The Berkshires Blog

The Art of Museum Dining

By Lisa Green

Taking in all the culture and history at the Berkshires’ museums and attractions isn’t exactly hard work, but it can work up an appetite. Fortunately, many of them offer a range of dining options that keep you fueled so you can finish your gallery tour or move on to the next attraction on your list.

At the Norman Rockwell Museum, the Terrace Café features food catered by the famous Red Lion Inn. The menu presents New England and American classics, such as the “Freedom from Want,” a Thanksgiving sandwich reflecting one of the Rockwell’s most famous paintings. There’s also Norman Rockwell’s Favorite Oatmeal Cookie, made by a local baker using the recipe from the artist’s cook (sadly, not available in the summer; the humidity ruins the crispy texture). You can dine on the terrace or picnic on the campus.

Your tour of the estate and gardens at The Mount, Edith Wharton’s residence, becomes an exercise in gracious living when you enjoy the sandwiches, salads, desserts and beverages (wine and beer included) on the Terrace Café. In July and August, the patio overlooking the magnificent gardens is open for the Music After Hours series. A glass of wine, jazz in the open air and a summer evening’s breeze are the perfect accompaniments to the splendor of The Mount.

Since Shaker culture comes to life at Hancock Shaker Village, why shouldn’t food be a part of it? Get a taste of Shaker cuisine at the Village Harvest Café, which serves both hearty Shaker-inspired lunches and lighter fare. The village is a working farm, and many of the offerings are gleaned from the village’s heirloom gardens.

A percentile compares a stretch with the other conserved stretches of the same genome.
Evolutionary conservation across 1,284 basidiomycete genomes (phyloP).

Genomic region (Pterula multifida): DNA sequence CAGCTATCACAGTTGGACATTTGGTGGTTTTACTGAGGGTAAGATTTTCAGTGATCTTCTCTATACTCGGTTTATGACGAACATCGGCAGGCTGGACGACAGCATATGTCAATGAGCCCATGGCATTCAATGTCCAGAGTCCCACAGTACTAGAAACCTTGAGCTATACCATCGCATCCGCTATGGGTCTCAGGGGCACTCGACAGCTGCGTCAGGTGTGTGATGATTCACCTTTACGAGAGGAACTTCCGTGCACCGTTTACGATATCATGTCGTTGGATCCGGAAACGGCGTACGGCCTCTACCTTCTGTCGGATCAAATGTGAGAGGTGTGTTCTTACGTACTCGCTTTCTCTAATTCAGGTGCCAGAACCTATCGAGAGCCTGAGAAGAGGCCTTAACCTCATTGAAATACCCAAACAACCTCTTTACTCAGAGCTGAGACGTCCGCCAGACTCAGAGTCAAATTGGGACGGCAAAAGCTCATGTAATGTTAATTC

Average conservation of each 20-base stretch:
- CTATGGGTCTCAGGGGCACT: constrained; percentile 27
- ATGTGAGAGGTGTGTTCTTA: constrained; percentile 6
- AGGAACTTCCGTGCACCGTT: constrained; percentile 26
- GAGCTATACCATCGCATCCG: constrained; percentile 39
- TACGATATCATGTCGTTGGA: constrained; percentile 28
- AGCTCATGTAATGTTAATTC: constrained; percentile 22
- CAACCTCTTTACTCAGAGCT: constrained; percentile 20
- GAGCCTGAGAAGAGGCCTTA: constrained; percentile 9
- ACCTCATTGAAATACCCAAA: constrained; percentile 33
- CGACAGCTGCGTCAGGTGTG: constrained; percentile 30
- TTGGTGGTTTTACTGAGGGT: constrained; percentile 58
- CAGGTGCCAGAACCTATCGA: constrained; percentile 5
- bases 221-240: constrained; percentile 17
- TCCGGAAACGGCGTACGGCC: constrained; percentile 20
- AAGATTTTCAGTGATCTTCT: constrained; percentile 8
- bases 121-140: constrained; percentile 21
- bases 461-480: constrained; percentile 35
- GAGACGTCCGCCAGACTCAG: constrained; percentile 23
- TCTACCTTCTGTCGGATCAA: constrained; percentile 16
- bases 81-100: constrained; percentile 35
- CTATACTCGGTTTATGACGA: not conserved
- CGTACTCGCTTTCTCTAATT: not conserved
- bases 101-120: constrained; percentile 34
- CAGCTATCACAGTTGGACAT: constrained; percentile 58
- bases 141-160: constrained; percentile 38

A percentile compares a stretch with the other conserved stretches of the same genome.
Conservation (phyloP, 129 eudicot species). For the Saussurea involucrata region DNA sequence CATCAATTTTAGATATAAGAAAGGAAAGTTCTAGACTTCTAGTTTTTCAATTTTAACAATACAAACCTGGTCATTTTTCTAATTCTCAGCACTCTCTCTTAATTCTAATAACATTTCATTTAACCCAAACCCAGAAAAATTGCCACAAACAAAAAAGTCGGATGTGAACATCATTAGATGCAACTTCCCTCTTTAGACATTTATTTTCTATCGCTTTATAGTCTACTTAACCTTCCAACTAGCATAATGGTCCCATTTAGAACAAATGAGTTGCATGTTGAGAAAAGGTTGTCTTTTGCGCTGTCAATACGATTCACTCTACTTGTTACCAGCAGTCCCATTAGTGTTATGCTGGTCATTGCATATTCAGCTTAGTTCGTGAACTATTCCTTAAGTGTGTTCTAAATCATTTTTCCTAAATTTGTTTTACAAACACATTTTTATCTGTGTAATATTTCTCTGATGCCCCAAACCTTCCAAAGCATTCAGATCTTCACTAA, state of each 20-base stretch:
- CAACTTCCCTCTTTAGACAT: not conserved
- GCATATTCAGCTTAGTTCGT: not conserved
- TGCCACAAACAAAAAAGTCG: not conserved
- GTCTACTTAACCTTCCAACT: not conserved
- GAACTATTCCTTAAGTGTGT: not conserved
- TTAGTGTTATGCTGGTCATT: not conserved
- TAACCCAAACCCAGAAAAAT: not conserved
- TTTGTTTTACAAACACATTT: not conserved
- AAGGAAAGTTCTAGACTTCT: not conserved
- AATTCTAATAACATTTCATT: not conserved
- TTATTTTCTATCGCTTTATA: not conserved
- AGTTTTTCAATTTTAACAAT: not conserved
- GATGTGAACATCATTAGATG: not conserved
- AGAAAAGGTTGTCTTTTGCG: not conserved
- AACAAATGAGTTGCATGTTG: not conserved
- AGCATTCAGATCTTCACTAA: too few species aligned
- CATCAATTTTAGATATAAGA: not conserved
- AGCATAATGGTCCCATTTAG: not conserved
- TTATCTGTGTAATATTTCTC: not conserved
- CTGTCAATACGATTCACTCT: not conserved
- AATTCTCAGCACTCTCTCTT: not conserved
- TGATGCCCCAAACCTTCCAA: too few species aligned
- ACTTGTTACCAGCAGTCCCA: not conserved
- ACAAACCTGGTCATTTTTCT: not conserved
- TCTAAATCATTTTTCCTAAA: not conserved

At the northern end of Berkshire County, The Clark offers three dining options for the summer season, the Clark Café, the Courtyard Coffee Cart and the Stone Hill Café, an outdoor dining terrace at Stone Hill Center (named “Best Museum Lunch Spot” by Yankee Magazine). The grounds are spacious and inviting for al fresco dining. MASS MoCA offers Lickety Split in its lobby, serving breakfast and lunch as well light dinner selections on show nights. Gramercy Bistro, a “table service” restaurant, is the place to go for contemporary classic cuisine. And there’s hardly a more perfect way to cap a day of investigation into contemporary art than an old-fashioned beer garden right on the complex, where you can sit under the trees along the Hoosic river to enjoy a selection of brews…and raise one for great art!
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Lisa Green is a freelance writer and advertising director of www.ruralintelligence.com.